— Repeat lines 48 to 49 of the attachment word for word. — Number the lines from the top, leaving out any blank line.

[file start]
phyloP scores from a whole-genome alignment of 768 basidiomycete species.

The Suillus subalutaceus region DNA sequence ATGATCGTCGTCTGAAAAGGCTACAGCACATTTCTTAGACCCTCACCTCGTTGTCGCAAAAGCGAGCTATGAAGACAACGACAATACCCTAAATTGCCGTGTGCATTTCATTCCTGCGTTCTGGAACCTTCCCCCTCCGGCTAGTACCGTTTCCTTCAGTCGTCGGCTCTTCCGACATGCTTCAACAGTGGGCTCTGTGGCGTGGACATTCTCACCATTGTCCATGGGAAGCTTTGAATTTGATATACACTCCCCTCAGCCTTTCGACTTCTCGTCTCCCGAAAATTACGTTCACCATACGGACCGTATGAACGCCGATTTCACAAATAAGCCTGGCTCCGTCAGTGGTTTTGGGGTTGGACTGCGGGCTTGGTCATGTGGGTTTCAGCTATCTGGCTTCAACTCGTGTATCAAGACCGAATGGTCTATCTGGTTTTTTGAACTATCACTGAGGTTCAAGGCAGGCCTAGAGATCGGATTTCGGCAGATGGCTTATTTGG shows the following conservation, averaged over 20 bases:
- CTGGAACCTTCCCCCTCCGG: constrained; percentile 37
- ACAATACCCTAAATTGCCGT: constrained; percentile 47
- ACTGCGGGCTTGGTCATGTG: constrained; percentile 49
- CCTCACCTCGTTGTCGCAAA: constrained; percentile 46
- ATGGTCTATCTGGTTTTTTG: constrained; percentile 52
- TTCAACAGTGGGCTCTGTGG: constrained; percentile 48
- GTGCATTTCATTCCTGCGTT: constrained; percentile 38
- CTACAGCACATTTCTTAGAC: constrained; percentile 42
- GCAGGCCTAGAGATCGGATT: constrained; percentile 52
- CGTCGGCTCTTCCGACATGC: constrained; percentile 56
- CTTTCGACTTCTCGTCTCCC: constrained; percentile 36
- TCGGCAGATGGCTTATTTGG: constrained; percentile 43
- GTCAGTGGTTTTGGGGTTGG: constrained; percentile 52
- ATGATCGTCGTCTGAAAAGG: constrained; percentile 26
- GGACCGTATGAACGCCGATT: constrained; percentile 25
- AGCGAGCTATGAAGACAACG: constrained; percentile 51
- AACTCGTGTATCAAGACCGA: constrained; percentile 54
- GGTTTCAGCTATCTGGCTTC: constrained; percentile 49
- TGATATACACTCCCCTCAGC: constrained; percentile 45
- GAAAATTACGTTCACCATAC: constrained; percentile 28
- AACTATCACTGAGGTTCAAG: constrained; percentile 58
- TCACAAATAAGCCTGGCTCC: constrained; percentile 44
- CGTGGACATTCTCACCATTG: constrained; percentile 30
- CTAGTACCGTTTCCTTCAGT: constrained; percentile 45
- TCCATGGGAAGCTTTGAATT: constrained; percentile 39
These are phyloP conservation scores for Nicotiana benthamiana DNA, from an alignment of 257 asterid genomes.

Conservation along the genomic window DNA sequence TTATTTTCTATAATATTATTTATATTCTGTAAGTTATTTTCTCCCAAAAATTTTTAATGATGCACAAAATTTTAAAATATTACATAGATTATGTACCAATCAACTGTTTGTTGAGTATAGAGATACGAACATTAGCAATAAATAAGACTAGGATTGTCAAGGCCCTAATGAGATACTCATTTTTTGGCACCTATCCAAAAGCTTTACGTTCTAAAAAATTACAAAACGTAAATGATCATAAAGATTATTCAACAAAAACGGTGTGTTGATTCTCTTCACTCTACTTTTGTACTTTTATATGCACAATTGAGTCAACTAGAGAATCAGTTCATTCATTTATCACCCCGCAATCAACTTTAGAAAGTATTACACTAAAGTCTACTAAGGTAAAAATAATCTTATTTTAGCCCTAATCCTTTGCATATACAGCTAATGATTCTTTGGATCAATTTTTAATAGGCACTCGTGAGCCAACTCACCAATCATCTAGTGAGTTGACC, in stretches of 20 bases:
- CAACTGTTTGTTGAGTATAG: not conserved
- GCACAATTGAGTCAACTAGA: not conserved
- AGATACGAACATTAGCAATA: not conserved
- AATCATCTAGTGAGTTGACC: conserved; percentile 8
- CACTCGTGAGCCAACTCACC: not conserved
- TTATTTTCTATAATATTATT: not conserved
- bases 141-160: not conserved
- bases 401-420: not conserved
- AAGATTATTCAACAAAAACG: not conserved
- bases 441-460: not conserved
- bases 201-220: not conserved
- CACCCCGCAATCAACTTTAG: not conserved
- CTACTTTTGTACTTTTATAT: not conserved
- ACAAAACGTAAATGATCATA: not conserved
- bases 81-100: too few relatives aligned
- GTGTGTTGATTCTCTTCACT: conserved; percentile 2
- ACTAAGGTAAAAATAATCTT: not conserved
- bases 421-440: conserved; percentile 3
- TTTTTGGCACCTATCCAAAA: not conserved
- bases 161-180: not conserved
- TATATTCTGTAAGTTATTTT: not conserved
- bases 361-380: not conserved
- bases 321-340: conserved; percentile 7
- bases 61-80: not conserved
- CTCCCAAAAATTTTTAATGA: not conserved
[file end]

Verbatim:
- TTTTTGGCACCTATCCAAAA: not conserved
- bases 161-180: not conserved